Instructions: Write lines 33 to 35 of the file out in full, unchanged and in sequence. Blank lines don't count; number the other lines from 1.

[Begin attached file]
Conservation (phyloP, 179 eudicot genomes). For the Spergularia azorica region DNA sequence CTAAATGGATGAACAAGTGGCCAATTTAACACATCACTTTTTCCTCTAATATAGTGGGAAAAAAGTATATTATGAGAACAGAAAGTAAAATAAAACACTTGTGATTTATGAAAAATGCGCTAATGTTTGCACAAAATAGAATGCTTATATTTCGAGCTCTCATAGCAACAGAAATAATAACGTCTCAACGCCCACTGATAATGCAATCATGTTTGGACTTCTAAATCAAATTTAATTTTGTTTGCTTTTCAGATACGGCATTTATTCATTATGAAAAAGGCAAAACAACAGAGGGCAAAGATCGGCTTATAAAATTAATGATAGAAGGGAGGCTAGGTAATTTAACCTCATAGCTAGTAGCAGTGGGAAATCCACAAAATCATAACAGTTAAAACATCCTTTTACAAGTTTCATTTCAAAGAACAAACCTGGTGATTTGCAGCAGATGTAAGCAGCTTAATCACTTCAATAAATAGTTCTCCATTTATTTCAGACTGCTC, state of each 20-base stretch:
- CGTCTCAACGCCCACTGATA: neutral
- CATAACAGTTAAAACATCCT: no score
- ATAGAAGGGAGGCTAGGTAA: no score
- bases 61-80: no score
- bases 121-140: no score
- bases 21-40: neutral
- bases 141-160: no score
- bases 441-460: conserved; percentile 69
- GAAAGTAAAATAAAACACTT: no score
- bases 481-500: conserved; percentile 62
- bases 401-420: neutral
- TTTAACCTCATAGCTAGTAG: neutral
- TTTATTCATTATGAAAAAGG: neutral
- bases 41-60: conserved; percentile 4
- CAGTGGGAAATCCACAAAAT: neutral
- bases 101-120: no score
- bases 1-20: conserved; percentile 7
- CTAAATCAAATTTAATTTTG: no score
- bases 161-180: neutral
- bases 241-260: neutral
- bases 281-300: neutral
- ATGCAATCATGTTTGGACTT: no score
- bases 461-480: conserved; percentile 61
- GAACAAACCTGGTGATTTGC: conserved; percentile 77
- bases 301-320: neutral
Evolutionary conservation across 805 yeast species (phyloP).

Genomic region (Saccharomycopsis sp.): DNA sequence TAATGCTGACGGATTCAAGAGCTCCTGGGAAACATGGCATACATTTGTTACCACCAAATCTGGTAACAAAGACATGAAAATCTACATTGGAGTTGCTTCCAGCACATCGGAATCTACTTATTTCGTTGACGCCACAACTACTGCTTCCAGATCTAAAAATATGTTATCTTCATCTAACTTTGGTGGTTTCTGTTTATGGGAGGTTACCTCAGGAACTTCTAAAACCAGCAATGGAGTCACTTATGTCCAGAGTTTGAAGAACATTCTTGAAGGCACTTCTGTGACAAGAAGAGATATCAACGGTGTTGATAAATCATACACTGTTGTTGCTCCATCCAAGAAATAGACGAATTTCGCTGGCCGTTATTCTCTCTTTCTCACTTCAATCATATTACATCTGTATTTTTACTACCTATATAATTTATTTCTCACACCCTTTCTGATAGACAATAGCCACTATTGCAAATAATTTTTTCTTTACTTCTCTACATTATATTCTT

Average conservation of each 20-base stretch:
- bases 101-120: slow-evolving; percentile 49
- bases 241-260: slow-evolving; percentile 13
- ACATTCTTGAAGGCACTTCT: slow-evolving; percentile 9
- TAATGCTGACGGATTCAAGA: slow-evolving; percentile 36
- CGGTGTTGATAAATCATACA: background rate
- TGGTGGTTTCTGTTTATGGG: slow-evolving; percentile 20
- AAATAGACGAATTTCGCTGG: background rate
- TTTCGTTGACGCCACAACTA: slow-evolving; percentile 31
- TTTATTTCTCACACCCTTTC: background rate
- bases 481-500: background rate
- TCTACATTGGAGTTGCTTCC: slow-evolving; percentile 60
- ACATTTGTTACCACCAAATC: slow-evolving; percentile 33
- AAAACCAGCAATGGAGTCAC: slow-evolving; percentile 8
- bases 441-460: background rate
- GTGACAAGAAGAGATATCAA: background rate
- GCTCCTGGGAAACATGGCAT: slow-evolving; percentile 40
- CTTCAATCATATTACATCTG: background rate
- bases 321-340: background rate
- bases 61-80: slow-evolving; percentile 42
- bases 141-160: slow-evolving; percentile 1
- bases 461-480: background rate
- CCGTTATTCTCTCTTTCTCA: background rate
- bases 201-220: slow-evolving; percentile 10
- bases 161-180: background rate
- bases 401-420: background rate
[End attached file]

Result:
- TAATGCTGACGGATTCAAGA: slow-evolving; percentile 36
- CGGTGTTGATAAATCATACA: background rate
- TGGTGGTTTCTGTTTATGGG: slow-evolving; percentile 20